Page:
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“But we had to celebrate and be glad, because this brother of yours was dead and is alive again; he was lost and is found.’”

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Someone pointed out long ago that that the parable of the Prodigal Son could easily have three titles; ‘The Prodigal Son. ‘The Forgiving father’, The Unforgiving Brother’. 

When we examine the parable, it is plain to see where our Lord Jesus placed the emphasis. The story concludes with the dialog between the father and the unforgiving brother, the moral bookkeeper.

The older brother had no doubts about the kind of treatment his morally bankrupt brother should receive. And he was right. The young man had squandered his inheritance and corrupted himself. He brought shame on himself and his family. He had no right to expect anything but scorn, punishment, even rejection.

The older brother, on the other hand, stayed home, worked for his father and kept his nose clean. if you don’t think so, just ask him. He kept careful records. And when the older brother, much to his dismay, discovered that his father was not a moral bookkeeper, he was outraged. He watched from afar, sulking, saturated in righteous indignation as the house lit up with rejoicing and partying. The father was ecstatic! His son was home! The lost one was found! How disgusting.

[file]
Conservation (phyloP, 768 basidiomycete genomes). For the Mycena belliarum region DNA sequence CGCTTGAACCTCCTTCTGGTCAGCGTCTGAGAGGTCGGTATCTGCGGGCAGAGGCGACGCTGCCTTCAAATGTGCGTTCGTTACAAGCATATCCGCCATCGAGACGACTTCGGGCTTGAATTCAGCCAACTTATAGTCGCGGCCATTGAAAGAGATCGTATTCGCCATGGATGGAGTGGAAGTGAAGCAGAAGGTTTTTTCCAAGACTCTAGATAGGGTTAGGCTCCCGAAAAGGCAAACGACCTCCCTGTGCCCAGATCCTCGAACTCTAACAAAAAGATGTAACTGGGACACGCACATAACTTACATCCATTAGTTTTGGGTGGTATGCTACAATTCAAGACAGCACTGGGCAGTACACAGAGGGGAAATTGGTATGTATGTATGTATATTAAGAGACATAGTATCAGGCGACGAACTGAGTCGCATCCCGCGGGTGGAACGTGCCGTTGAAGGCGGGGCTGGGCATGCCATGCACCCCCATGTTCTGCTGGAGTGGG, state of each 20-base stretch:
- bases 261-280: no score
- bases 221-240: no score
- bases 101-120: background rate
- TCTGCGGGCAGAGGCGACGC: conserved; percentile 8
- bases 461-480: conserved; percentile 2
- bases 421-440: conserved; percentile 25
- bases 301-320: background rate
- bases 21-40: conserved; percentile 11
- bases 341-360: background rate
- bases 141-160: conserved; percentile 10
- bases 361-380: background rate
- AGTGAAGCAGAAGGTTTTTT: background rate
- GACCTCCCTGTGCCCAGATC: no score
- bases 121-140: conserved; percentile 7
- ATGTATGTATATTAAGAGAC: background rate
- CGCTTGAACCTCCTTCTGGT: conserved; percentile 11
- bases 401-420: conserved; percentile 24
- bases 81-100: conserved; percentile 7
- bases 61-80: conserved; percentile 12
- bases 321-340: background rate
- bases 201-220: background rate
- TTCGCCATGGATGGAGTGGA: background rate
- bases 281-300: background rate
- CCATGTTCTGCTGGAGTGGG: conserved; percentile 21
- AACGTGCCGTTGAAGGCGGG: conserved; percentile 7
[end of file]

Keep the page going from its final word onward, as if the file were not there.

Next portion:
Jesus ticked off a lot of people with stories like this. And the ones that he ticked off the most were the moral crusaders who sit in the front pew on Sunday morning, bibles open, taking copious notes on the latest set of Godly principles for living. They know better than to suggest that God is actually gracious, loving and merciful. They know that God is a moral accountant, keeping careful track of every slip, every error, every sin. Sound familiar?